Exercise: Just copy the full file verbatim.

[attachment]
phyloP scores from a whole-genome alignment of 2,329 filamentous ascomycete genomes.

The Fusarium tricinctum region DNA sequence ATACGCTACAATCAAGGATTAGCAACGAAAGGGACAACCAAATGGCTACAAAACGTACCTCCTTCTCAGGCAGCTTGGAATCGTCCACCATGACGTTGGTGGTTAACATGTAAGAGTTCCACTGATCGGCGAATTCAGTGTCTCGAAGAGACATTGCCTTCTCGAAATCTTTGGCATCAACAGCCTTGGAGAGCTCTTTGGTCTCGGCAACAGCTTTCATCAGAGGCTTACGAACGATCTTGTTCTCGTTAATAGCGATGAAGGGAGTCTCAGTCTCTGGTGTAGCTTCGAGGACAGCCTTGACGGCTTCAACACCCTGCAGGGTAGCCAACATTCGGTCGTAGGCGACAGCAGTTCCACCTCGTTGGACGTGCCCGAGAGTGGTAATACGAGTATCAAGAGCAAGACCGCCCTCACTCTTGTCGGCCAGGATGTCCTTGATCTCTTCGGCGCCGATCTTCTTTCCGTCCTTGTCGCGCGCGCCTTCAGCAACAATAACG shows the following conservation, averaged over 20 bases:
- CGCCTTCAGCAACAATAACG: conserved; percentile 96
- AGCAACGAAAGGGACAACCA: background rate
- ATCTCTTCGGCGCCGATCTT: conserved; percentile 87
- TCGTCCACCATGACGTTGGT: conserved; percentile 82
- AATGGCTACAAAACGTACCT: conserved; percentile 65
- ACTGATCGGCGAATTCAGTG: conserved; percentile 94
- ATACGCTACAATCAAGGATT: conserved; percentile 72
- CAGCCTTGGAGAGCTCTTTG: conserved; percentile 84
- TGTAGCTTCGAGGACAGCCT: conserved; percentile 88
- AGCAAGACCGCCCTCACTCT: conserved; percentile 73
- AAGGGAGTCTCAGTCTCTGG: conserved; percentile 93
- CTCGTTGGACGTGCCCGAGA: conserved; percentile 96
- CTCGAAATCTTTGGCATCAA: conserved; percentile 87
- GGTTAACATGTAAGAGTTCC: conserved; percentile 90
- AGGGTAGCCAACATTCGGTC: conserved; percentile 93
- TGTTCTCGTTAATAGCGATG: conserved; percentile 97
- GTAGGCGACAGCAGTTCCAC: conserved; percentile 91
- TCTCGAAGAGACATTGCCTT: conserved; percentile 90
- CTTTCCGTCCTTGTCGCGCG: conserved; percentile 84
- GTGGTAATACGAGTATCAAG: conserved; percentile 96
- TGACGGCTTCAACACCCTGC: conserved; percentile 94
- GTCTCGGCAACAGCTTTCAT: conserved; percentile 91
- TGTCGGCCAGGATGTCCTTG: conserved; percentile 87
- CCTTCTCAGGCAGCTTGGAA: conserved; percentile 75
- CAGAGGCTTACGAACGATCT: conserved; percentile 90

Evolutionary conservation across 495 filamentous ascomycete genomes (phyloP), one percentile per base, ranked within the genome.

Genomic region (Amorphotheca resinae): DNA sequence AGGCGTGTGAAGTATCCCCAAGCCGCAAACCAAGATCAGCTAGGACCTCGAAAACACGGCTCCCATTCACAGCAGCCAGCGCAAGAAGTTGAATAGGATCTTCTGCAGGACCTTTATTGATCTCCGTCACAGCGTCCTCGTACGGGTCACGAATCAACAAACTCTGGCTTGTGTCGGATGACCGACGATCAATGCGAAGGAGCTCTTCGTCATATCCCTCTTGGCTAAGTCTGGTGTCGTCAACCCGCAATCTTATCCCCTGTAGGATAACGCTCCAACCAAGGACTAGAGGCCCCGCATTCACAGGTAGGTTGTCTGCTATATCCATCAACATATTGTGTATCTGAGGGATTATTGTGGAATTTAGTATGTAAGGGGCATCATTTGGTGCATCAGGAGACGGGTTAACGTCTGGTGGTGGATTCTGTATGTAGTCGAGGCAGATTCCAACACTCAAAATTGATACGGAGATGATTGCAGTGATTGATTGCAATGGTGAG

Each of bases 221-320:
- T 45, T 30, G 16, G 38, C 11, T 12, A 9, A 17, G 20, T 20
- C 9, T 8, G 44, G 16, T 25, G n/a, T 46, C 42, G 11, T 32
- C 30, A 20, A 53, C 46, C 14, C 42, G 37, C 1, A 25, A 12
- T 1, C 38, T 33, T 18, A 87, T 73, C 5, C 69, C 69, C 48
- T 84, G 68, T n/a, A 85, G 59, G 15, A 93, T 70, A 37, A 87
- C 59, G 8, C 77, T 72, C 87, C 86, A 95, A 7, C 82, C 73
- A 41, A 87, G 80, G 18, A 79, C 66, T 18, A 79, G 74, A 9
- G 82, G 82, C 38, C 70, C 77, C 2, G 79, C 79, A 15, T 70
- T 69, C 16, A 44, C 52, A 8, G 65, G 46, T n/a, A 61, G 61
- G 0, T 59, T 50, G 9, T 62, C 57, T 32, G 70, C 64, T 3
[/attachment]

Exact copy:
phyloP scores from a whole-genome alignment of 2,329 filamentous ascomycete genomes.

The Fusarium tricinctum region DNA sequence ATACGCTACAATCAAGGATTAGCAACGAAAGGGACAACCAAATGGCTACAAAACGTACCTCCTTCTCAGGCAGCTTGGAATCGTCCACCATGACGTTGGTGGTTAACATGTAAGAGTTCCACTGATCGGCGAATTCAGTGTCTCGAAGAGACATTGCCTTCTCGAAATCTTTGGCATCAACAGCCTTGGAGAGCTCTTTGGTCTCGGCAACAGCTTTCATCAGAGGCTTACGAACGATCTTGTTCTCGTTAATAGCGATGAAGGGAGTCTCAGTCTCTGGTGTAGCTTCGAGGACAGCCTTGACGGCTTCAACACCCTGCAGGGTAGCCAACATTCGGTCGTAGGCGACAGCAGTTCCACCTCGTTGGACGTGCCCGAGAGTGGTAATACGAGTATCAAGAGCAAGACCGCCCTCACTCTTGTCGGCCAGGATGTCCTTGATCTCTTCGGCGCCGATCTTCTTTCCGTCCTTGTCGCGCGCGCCTTCAGCAACAATAACG shows the following conservation, averaged over 20 bases:
- CGCCTTCAGCAACAATAACG: conserved; percentile 96
- AGCAACGAAAGGGACAACCA: background rate
- ATCTCTTCGGCGCCGATCTT: conserved; percentile 87
- TCGTCCACCATGACGTTGGT: conserved; percentile 82
- AATGGCTACAAAACGTACCT: conserved; percentile 65
- ACTGATCGGCGAATTCAGTG: conserved; percentile 94
- ATACGCTACAATCAAGGATT: conserved; percentile 72
- CAGCCTTGGAGAGCTCTTTG: conserved; percentile 84
- TGTAGCTTCGAGGACAGCCT: conserved; percentile 88
- AGCAAGACCGCCCTCACTCT: conserved; percentile 73
- AAGGGAGTCTCAGTCTCTGG: conserved; percentile 93
- CTCGTTGGACGTGCCCGAGA: conserved; percentile 96
- CTCGAAATCTTTGGCATCAA: conserved; percentile 87
- GGTTAACATGTAAGAGTTCC: conserved; percentile 90
- AGGGTAGCCAACATTCGGTC: conserved; percentile 93
- TGTTCTCGTTAATAGCGATG: conserved; percentile 97
- GTAGGCGACAGCAGTTCCAC: conserved; percentile 91
- TCTCGAAGAGACATTGCCTT: conserved; percentile 90
- CTTTCCGTCCTTGTCGCGCG: conserved; percentile 84
- GTGGTAATACGAGTATCAAG: conserved; percentile 96
- TGACGGCTTCAACACCCTGC: conserved; percentile 94
- GTCTCGGCAACAGCTTTCAT: conserved; percentile 91
- TGTCGGCCAGGATGTCCTTG: conserved; percentile 87
- CCTTCTCAGGCAGCTTGGAA: conserved; percentile 75
- CAGAGGCTTACGAACGATCT: conserved; percentile 90

Evolutionary conservation across 495 filamentous ascomycete genomes (phyloP), one percentile per base, ranked within the genome.

Genomic region (Amorphotheca resinae): DNA sequence AGGCGTGTGAAGTATCCCCAAGCCGCAAACCAAGATCAGCTAGGACCTCGAAAACACGGCTCCCATTCACAGCAGCCAGCGCAAGAAGTTGAATAGGATCTTCTGCAGGACCTTTATTGATCTCCGTCACAGCGTCCTCGTACGGGTCACGAATCAACAAACTCTGGCTTGTGTCGGATGACCGACGATCAATGCGAAGGAGCTCTTCGTCATATCCCTCTTGGCTAAGTCTGGTGTCGTCAACCCGCAATCTTATCCCCTGTAGGATAACGCTCCAACCAAGGACTAGAGGCCCCGCATTCACAGGTAGGTTGTCTGCTATATCCATCAACATATTGTGTATCTGAGGGATTATTGTGGAATTTAGTATGTAAGGGGCATCATTTGGTGCATCAGGAGACGGGTTAACGTCTGGTGGTGGATTCTGTATGTAGTCGAGGCAGATTCCAACACTCAAAATTGATACGGAGATGATTGCAGTGATTGATTGCAATGGTGAG

Each of bases 221-320:
- T 45, T 30, G 16, G 38, C 11, T 12, A 9, A 17, G 20, T 20
- C 9, T 8, G 44, G 16, T 25, G n/a, T 46, C 42, G 11, T 32
- C 30, A 20, A 53, C 46, C 14, C 42, G 37, C 1, A 25, A 12
- T 1, C 38, T 33, T 18, A 87, T 73, C 5, C 69, C 69, C 48
- T 84, G 68, T n/a, A 85, G 59, G 15, A 93, T 70, A 37, A 87
- C 59, G 8, C 77, T 72, C 87, C 86, A 95, A 7, C 82, C 73
- A 41, A 87, G 80, G 18, A 79, C 66, T 18, A 79, G 74, A 9
- G 82, G 82, C 38, C 70, C 77, C 2, G 79, C 79, A 15, T 70
- T 69, C 16, A 44, C 52, A 8, G 65, G 46, T n/a, A 61, G 61
- G 0, T 59, T 50, G 9, T 62, C 57, T 32, G 70, C 64, T 3